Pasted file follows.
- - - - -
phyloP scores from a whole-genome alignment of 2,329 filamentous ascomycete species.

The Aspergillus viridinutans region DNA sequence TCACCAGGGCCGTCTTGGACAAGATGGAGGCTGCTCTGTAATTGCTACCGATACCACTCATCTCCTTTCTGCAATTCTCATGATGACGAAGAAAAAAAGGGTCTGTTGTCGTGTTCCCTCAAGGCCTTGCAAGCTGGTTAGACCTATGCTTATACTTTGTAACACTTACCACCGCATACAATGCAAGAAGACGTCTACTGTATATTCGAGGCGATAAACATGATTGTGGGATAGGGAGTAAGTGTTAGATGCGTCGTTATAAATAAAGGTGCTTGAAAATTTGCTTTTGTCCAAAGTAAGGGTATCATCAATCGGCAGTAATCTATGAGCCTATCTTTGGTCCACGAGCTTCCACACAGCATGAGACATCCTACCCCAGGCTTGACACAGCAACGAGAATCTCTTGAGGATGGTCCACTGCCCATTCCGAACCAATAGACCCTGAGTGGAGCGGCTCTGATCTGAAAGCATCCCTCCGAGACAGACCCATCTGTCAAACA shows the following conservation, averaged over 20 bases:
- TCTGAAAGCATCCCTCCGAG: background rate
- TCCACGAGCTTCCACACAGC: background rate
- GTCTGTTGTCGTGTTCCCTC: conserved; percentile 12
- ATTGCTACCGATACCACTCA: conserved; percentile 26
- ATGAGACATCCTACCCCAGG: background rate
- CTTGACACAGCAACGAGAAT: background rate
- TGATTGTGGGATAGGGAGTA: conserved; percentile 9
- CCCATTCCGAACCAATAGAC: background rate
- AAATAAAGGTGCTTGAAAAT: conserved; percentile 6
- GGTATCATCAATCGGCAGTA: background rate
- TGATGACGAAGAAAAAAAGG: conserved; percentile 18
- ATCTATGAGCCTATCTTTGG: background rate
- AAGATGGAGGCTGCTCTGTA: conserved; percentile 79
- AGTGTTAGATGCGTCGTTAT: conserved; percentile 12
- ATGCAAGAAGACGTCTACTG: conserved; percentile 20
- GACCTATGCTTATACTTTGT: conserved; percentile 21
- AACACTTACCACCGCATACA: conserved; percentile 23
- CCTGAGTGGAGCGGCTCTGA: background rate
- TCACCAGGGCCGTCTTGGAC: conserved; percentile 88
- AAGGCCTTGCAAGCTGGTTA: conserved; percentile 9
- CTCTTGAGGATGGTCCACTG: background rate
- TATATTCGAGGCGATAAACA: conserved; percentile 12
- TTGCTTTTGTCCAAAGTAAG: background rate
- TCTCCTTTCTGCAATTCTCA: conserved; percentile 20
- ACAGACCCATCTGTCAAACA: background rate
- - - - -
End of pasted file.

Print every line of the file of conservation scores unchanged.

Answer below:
phyloP scores from a whole-genome alignment of 2,329 filamentous ascomycete species.

The Aspergillus viridinutans region DNA sequence TCACCAGGGCCGTCTTGGACAAGATGGAGGCTGCTCTGTAATTGCTACCGATACCACTCATCTCCTTTCTGCAATTCTCATGATGACGAAGAAAAAAAGGGTCTGTTGTCGTGTTCCCTCAAGGCCTTGCAAGCTGGTTAGACCTATGCTTATACTTTGTAACACTTACCACCGCATACAATGCAAGAAGACGTCTACTGTATATTCGAGGCGATAAACATGATTGTGGGATAGGGAGTAAGTGTTAGATGCGTCGTTATAAATAAAGGTGCTTGAAAATTTGCTTTTGTCCAAAGTAAGGGTATCATCAATCGGCAGTAATCTATGAGCCTATCTTTGGTCCACGAGCTTCCACACAGCATGAGACATCCTACCCCAGGCTTGACACAGCAACGAGAATCTCTTGAGGATGGTCCACTGCCCATTCCGAACCAATAGACCCTGAGTGGAGCGGCTCTGATCTGAAAGCATCCCTCCGAGACAGACCCATCTGTCAAACA shows the following conservation, averaged over 20 bases:
- TCTGAAAGCATCCCTCCGAG: background rate
- TCCACGAGCTTCCACACAGC: background rate
- GTCTGTTGTCGTGTTCCCTC: conserved; percentile 12
- ATTGCTACCGATACCACTCA: conserved; percentile 26
- ATGAGACATCCTACCCCAGG: background rate
- CTTGACACAGCAACGAGAAT: background rate
- TGATTGTGGGATAGGGAGTA: conserved; percentile 9
- CCCATTCCGAACCAATAGAC: background rate
- AAATAAAGGTGCTTGAAAAT: conserved; percentile 6
- GGTATCATCAATCGGCAGTA: background rate
- TGATGACGAAGAAAAAAAGG: conserved; percentile 18
- ATCTATGAGCCTATCTTTGG: background rate
- AAGATGGAGGCTGCTCTGTA: conserved; percentile 79
- AGTGTTAGATGCGTCGTTAT: conserved; percentile 12
- ATGCAAGAAGACGTCTACTG: conserved; percentile 20
- GACCTATGCTTATACTTTGT: conserved; percentile 21
- AACACTTACCACCGCATACA: conserved; percentile 23
- CCTGAGTGGAGCGGCTCTGA: background rate
- TCACCAGGGCCGTCTTGGAC: conserved; percentile 88
- AAGGCCTTGCAAGCTGGTTA: conserved; percentile 9
- CTCTTGAGGATGGTCCACTG: background rate
- TATATTCGAGGCGATAAACA: conserved; percentile 12
- TTGCTTTTGTCCAAAGTAAG: background rate
- TCTCCTTTCTGCAATTCTCA: conserved; percentile 20
- ACAGACCCATCTGTCAAACA: background rate